“We designed the Send button to be used alongside the Like button,” says Facebook’s Abe Parvand. “By including both on your website, people will have ability to broadcast the things they like and also send it to specific people.”

“The Send button drives traffic by letting users send a link and a short message to the people that would be most interested,” he says. “They don’t need to leave the web page they’re on or fill out a long, annoying form. Compared to the alternatives, the Send button has fewer required steps, and it removes the need to look up email addresses by auto-suggesting friends and Groups.”

Facebook Confessions ~ Good or bad?

Posted in Uncategorized on May 16, 2011 by Kalli's Connections

We’ve all done it… Logged in and confessed something on Facebook… From “I must admit that I would much rather sit at the computer all day long reading blogs, tweeting and pinning on pinterest than doing any housework. And most of the time I do just that. Then I come up with 80 katrillion excuses why things didn’t get done.” to “I am probably the only guy who when he sets his status to ‘thinking of someone’, starts to wonder when he sees that the girl he likes posted the same thing a few hours later”

You can spill your guts on Facebook on just about anything from inconsequential broadcasts like “I couldn’t get to a bathroom fast enough so I tinkled in my pants” to “My fat pants no longer fit” to ”My husband doesn’t know I slept with his sister.”

Facebook confessing is a simple, non-torturous process, so far removed from being an upfront and in-your-face experience. Practically gone are the days of sitting in front of some pious, voyeuristic person, who is claiming to wash away your burden of sin as he/she sits there trying hard not to cringe at your every sinful deed. No more dressing up in your Sunday best, no appointment times, there are zero requirements for Facebook confessions, it’s a 24-hour, 7-day a week techabsolution.

Mea culpas on a social networking site that is life unplugged is the first step toward healing. There are religious leaders who now view online confession as perfectly acceptible. Many believe that God can forgive an online confession just like any other, as long as it’s heartfelt. Oftentimes, confessing online allows someone to remove their masks and be truthful about their shortcomings. Facebook confessing for some is like communicating spiritually through journal writing.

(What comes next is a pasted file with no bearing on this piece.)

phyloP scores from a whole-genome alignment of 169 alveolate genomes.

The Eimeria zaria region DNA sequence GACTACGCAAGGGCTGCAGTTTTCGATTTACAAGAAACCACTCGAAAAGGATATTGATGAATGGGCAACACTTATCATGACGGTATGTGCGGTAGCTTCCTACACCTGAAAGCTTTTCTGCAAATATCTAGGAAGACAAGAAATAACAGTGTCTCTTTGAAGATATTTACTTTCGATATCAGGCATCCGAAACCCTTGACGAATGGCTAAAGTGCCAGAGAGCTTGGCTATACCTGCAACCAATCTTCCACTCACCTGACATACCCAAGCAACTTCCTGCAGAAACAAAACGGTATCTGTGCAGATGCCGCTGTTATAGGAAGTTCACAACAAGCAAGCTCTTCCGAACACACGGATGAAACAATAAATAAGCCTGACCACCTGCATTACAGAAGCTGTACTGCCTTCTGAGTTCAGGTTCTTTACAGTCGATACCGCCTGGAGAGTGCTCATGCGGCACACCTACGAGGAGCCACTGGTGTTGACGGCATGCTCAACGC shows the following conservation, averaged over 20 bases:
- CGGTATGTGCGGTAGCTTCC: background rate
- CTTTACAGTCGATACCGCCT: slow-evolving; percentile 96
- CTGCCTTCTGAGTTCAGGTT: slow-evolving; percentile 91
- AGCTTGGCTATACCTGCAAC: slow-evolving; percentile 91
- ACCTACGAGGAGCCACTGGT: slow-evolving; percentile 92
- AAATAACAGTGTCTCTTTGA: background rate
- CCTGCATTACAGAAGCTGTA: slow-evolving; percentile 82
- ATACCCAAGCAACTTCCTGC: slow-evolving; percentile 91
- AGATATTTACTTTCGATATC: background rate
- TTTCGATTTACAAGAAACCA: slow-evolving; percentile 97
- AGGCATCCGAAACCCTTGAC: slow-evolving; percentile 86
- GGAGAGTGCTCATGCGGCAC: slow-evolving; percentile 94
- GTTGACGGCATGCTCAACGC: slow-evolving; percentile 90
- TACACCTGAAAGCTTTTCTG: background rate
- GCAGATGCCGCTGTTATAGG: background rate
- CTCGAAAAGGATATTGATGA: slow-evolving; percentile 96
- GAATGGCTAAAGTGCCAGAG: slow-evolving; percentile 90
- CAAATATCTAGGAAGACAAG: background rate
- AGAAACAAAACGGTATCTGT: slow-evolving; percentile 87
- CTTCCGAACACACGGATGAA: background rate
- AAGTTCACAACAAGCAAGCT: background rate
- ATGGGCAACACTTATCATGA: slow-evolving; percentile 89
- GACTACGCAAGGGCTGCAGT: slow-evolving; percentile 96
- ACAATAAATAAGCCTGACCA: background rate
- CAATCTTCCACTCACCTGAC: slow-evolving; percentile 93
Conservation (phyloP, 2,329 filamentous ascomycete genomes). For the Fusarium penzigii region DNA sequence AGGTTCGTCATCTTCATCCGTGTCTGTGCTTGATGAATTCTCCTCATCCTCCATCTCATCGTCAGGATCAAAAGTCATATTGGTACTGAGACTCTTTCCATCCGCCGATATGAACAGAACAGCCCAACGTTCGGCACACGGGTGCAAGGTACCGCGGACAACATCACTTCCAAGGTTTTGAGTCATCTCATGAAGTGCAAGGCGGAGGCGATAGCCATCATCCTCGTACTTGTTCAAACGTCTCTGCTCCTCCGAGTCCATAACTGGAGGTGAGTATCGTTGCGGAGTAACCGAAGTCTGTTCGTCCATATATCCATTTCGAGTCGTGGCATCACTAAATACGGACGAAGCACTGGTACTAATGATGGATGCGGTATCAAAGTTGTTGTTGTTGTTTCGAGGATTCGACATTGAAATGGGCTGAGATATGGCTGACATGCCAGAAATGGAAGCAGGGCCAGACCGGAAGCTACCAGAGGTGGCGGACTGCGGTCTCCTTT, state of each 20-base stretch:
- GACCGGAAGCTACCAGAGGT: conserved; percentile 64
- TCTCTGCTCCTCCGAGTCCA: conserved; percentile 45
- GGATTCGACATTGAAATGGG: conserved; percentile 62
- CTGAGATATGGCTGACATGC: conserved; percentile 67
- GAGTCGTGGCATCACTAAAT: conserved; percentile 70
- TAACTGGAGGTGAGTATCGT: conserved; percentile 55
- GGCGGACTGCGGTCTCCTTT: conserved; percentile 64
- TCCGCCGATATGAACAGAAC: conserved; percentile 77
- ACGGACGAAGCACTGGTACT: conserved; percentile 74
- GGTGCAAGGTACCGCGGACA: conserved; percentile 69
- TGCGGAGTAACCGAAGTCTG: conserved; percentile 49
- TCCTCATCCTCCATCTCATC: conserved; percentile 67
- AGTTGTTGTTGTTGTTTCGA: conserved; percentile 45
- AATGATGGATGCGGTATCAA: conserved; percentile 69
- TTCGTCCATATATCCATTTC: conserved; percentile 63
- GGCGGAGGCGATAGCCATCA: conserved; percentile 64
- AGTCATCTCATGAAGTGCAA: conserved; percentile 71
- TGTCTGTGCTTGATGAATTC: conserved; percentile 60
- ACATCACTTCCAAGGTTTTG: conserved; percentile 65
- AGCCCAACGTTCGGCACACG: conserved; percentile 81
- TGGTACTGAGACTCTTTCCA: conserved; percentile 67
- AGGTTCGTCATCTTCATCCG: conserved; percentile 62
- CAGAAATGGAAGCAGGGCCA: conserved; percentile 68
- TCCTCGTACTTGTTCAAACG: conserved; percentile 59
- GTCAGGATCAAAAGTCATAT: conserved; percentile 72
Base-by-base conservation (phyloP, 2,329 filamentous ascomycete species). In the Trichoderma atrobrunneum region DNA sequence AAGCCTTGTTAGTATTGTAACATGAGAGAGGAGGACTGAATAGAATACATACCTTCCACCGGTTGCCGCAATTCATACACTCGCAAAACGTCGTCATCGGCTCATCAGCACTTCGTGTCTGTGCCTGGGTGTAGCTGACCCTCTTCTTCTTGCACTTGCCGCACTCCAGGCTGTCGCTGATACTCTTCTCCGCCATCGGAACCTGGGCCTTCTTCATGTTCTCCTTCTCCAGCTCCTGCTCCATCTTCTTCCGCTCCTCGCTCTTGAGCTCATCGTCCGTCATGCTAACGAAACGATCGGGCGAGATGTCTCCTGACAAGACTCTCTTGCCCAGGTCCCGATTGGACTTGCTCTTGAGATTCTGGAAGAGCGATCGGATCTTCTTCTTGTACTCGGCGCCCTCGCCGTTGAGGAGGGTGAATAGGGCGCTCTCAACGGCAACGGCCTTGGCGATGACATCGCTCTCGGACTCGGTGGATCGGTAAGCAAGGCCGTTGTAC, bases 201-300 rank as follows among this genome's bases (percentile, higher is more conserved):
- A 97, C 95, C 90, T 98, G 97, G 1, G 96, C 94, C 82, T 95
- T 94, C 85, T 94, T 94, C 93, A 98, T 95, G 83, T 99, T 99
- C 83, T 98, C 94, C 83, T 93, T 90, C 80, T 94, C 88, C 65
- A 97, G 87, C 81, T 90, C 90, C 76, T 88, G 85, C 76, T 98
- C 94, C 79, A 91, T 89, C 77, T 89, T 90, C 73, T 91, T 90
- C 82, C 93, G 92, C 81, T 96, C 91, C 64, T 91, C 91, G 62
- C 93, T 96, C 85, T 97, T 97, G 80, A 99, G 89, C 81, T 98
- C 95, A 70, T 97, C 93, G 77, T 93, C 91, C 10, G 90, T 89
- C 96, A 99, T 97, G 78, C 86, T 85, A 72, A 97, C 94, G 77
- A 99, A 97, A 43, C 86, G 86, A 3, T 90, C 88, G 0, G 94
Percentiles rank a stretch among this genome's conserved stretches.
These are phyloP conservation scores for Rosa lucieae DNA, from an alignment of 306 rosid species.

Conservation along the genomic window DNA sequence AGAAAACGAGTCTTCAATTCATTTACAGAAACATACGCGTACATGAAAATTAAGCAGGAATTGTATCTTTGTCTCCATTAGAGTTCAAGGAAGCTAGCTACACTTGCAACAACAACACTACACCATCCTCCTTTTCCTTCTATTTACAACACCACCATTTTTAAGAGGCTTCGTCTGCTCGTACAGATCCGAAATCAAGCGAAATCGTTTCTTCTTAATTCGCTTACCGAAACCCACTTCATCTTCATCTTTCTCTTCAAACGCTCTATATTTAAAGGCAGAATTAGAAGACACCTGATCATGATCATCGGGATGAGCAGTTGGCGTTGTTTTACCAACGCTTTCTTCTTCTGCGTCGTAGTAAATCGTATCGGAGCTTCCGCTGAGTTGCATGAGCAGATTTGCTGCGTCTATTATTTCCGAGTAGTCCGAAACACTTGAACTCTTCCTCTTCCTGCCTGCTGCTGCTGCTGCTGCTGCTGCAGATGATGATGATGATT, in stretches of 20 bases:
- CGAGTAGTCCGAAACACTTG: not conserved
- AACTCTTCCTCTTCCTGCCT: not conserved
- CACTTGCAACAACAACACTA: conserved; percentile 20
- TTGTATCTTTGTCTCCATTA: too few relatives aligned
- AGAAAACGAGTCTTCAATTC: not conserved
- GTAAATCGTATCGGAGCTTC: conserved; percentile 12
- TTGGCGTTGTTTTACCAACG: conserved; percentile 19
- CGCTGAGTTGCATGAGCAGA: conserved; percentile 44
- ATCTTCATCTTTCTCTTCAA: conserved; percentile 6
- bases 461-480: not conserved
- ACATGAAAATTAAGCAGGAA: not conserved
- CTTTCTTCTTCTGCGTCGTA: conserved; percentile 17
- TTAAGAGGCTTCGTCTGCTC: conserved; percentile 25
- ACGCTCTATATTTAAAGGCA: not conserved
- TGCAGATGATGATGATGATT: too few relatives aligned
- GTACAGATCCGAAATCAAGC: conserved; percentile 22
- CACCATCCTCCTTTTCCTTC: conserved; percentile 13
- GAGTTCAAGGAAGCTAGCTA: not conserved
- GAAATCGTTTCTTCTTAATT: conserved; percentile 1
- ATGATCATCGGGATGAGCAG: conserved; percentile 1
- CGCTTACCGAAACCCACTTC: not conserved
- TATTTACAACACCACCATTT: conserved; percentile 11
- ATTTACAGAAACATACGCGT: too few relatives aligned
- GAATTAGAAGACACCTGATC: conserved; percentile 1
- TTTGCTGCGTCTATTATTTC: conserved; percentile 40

Have you tried some of the Facebook online confession pages? Do you think they’re a well-intentioned bad idea or the brainchild of some genius? Do tell….

What are you willing to share?

Posted in Uncategorized on May 15, 2011 by Kalli's Connections

This video really makes one think about what they will freely put on cyberspace for millions of total strangers to see, however, refuse to give the same information in person to just two strangers…

Tag your fans in your page’s photos!!

Posted in Uncategorized on May 11, 2011 by Kalli's Connections

Starting today, people have the ability to tag Pages in their photos on Facebook in the same way they can tag their friends. Photo tagging for Facebook Pages enables people to share richer stories with friends about the things they interact with in the real-world, such as businesses, brands, celebrities, and musicians.

A Page can be tagged anywhere that someone can view a photo in the photo viewer. These photos will appear on the Photos tab on the Page, and not on the Wall. In addition, a Page can be tagged by anyone on Facebook, not just people who have Liked your Page.

For now, only Pages within the Brands & Products or People categories brands, can be tagged in photos. We’re looking to expand this functionality to more Page categories over time.

To tag a single photo you are viewing:

  1. Click the photo you wish to tag and select “Tag This Photo” below the photo.
  2. Type the name of the people or product Page you wish to tag.
  3. Repeat this process for every Page in the photo that you would like to tag.
  4. Click “Done Tagging” in the bottom left corner.

The privacy of the photo is always respected when a Page is tagged in a photo. If a photo post is published to “everyone,” then it can appear publicly on the Photos tab of the Page and the Page admins can see it. If it’s just published for someone’s friends, only their friends will be able to see that photo. Page Admins can always choose to disable tagged photos from appearing on the Photos tab by going into Edit Page > Posting Options > and unchecking “Users can add photos”.

Learn more about photo tagging for Pages here.